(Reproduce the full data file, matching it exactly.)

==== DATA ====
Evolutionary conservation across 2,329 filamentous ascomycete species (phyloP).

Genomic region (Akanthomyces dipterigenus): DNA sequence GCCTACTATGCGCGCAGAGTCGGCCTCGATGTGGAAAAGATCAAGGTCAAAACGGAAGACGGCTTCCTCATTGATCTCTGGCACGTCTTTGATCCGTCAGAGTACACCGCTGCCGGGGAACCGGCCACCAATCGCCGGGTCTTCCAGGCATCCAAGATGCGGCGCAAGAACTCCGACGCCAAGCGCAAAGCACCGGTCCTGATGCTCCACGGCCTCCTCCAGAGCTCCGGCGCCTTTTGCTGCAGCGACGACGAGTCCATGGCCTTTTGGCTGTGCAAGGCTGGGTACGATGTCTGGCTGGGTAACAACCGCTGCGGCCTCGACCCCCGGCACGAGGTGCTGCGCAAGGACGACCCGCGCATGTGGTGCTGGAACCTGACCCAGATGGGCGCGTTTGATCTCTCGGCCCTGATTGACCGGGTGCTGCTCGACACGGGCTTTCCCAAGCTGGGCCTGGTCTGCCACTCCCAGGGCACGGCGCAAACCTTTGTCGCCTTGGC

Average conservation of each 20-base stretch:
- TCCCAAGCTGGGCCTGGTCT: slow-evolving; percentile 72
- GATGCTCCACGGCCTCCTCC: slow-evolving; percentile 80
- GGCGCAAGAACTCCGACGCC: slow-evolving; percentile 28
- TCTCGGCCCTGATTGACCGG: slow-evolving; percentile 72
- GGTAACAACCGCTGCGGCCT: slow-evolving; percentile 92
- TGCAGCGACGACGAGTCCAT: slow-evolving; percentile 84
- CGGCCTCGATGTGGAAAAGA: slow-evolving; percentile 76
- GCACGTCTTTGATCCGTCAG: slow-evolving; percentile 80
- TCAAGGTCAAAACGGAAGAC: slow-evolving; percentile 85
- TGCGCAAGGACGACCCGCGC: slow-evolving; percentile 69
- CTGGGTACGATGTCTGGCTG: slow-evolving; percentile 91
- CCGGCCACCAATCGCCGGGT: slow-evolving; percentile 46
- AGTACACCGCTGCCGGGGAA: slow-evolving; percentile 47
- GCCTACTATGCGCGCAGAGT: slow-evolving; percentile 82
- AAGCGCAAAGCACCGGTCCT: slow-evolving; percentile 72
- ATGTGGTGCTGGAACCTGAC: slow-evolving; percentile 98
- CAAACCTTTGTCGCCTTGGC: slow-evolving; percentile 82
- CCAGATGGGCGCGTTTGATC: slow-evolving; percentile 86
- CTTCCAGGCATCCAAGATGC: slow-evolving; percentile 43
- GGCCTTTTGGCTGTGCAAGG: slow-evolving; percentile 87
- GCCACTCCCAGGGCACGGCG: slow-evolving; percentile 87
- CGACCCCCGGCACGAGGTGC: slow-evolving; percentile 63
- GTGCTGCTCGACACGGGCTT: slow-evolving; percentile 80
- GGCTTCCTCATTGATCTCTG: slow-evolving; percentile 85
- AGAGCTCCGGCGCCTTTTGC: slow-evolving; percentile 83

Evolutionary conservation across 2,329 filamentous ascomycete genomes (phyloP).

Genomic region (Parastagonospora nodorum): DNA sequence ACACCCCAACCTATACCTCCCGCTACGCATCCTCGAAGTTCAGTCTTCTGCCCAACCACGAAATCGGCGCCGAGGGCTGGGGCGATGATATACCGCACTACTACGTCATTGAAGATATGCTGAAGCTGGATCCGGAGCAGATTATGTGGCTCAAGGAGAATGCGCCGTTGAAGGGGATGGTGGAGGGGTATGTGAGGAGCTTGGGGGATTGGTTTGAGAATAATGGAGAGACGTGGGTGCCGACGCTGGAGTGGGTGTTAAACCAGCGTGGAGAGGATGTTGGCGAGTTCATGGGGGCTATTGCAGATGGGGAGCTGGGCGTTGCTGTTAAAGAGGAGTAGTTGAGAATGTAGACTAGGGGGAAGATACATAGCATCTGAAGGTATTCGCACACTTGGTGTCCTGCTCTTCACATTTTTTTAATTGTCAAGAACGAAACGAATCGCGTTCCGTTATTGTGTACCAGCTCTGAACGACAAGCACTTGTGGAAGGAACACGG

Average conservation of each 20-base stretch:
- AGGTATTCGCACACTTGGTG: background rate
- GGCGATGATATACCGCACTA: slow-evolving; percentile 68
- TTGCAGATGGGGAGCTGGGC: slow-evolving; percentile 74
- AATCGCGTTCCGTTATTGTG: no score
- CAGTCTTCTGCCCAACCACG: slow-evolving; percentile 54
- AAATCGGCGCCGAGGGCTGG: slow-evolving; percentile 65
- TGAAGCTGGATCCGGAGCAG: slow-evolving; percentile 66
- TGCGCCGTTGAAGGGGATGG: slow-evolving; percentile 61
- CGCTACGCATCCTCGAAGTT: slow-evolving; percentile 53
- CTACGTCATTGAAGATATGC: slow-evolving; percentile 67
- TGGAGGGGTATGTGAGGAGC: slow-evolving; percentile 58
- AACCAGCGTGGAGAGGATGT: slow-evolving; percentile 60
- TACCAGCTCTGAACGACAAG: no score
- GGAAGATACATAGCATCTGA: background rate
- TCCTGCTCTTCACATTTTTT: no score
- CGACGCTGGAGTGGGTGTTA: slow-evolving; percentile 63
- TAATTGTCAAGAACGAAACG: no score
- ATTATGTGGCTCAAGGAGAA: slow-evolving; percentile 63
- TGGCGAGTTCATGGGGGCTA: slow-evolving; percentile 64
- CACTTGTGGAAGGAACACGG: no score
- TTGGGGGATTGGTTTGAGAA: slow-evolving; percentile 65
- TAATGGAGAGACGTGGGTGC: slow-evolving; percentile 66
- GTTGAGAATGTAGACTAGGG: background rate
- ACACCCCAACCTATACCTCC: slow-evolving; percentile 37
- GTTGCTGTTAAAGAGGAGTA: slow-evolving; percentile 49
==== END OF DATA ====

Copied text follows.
Evolutionary conservation across 2,329 filamentous ascomycete species (phyloP).

Genomic region (Akanthomyces dipterigenus): DNA sequence GCCTACTATGCGCGCAGAGTCGGCCTCGATGTGGAAAAGATCAAGGTCAAAACGGAAGACGGCTTCCTCATTGATCTCTGGCACGTCTTTGATCCGTCAGAGTACACCGCTGCCGGGGAACCGGCCACCAATCGCCGGGTCTTCCAGGCATCCAAGATGCGGCGCAAGAACTCCGACGCCAAGCGCAAAGCACCGGTCCTGATGCTCCACGGCCTCCTCCAGAGCTCCGGCGCCTTTTGCTGCAGCGACGACGAGTCCATGGCCTTTTGGCTGTGCAAGGCTGGGTACGATGTCTGGCTGGGTAACAACCGCTGCGGCCTCGACCCCCGGCACGAGGTGCTGCGCAAGGACGACCCGCGCATGTGGTGCTGGAACCTGACCCAGATGGGCGCGTTTGATCTCTCGGCCCTGATTGACCGGGTGCTGCTCGACACGGGCTTTCCCAAGCTGGGCCTGGTCTGCCACTCCCAGGGCACGGCGCAAACCTTTGTCGCCTTGGC

Average conservation of each 20-base stretch:
- TCCCAAGCTGGGCCTGGTCT: slow-evolving; percentile 72
- GATGCTCCACGGCCTCCTCC: slow-evolving; percentile 80
- GGCGCAAGAACTCCGACGCC: slow-evolving; percentile 28
- TCTCGGCCCTGATTGACCGG: slow-evolving; percentile 72
- GGTAACAACCGCTGCGGCCT: slow-evolving; percentile 92
- TGCAGCGACGACGAGTCCAT: slow-evolving; percentile 84
- CGGCCTCGATGTGGAAAAGA: slow-evolving; percentile 76
- GCACGTCTTTGATCCGTCAG: slow-evolving; percentile 80
- TCAAGGTCAAAACGGAAGAC: slow-evolving; percentile 85
- TGCGCAAGGACGACCCGCGC: slow-evolving; percentile 69
- CTGGGTACGATGTCTGGCTG: slow-evolving; percentile 91
- CCGGCCACCAATCGCCGGGT: slow-evolving; percentile 46
- AGTACACCGCTGCCGGGGAA: slow-evolving; percentile 47
- GCCTACTATGCGCGCAGAGT: slow-evolving; percentile 82
- AAGCGCAAAGCACCGGTCCT: slow-evolving; percentile 72
- ATGTGGTGCTGGAACCTGAC: slow-evolving; percentile 98
- CAAACCTTTGTCGCCTTGGC: slow-evolving; percentile 82
- CCAGATGGGCGCGTTTGATC: slow-evolving; percentile 86
- CTTCCAGGCATCCAAGATGC: slow-evolving; percentile 43
- GGCCTTTTGGCTGTGCAAGG: slow-evolving; percentile 87
- GCCACTCCCAGGGCACGGCG: slow-evolving; percentile 87
- CGACCCCCGGCACGAGGTGC: slow-evolving; percentile 63
- GTGCTGCTCGACACGGGCTT: slow-evolving; percentile 80
- GGCTTCCTCATTGATCTCTG: slow-evolving; percentile 85
- AGAGCTCCGGCGCCTTTTGC: slow-evolving; percentile 83

Evolutionary conservation across 2,329 filamentous ascomycete genomes (phyloP).

Genomic region (Parastagonospora nodorum): DNA sequence ACACCCCAACCTATACCTCCCGCTACGCATCCTCGAAGTTCAGTCTTCTGCCCAACCACGAAATCGGCGCCGAGGGCTGGGGCGATGATATACCGCACTACTACGTCATTGAAGATATGCTGAAGCTGGATCCGGAGCAGATTATGTGGCTCAAGGAGAATGCGCCGTTGAAGGGGATGGTGGAGGGGTATGTGAGGAGCTTGGGGGATTGGTTTGAGAATAATGGAGAGACGTGGGTGCCGACGCTGGAGTGGGTGTTAAACCAGCGTGGAGAGGATGTTGGCGAGTTCATGGGGGCTATTGCAGATGGGGAGCTGGGCGTTGCTGTTAAAGAGGAGTAGTTGAGAATGTAGACTAGGGGGAAGATACATAGCATCTGAAGGTATTCGCACACTTGGTGTCCTGCTCTTCACATTTTTTTAATTGTCAAGAACGAAACGAATCGCGTTCCGTTATTGTGTACCAGCTCTGAACGACAAGCACTTGTGGAAGGAACACGG

Average conservation of each 20-base stretch:
- AGGTATTCGCACACTTGGTG: background rate
- GGCGATGATATACCGCACTA: slow-evolving; percentile 68
- TTGCAGATGGGGAGCTGGGC: slow-evolving; percentile 74
- AATCGCGTTCCGTTATTGTG: no score
- CAGTCTTCTGCCCAACCACG: slow-evolving; percentile 54
- AAATCGGCGCCGAGGGCTGG: slow-evolving; percentile 65
- TGAAGCTGGATCCGGAGCAG: slow-evolving; percentile 66
- TGCGCCGTTGAAGGGGATGG: slow-evolving; percentile 61
- CGCTACGCATCCTCGAAGTT: slow-evolving; percentile 53
- CTACGTCATTGAAGATATGC: slow-evolving; percentile 67
- TGGAGGGGTATGTGAGGAGC: slow-evolving; percentile 58
- AACCAGCGTGGAGAGGATGT: slow-evolving; percentile 60
- TACCAGCTCTGAACGACAAG: no score
- GGAAGATACATAGCATCTGA: background rate
- TCCTGCTCTTCACATTTTTT: no score
- CGACGCTGGAGTGGGTGTTA: slow-evolving; percentile 63
- TAATTGTCAAGAACGAAACG: no score
- ATTATGTGGCTCAAGGAGAA: slow-evolving; percentile 63
- TGGCGAGTTCATGGGGGCTA: slow-evolving; percentile 64
- CACTTGTGGAAGGAACACGG: no score
- TTGGGGGATTGGTTTGAGAA: slow-evolving; percentile 65
- TAATGGAGAGACGTGGGTGC: slow-evolving; percentile 66
- GTTGAGAATGTAGACTAGGG: background rate
- ACACCCCAACCTATACCTCC: slow-evolving; percentile 37
- GTTGCTGTTAAAGAGGAGTA: slow-evolving; percentile 49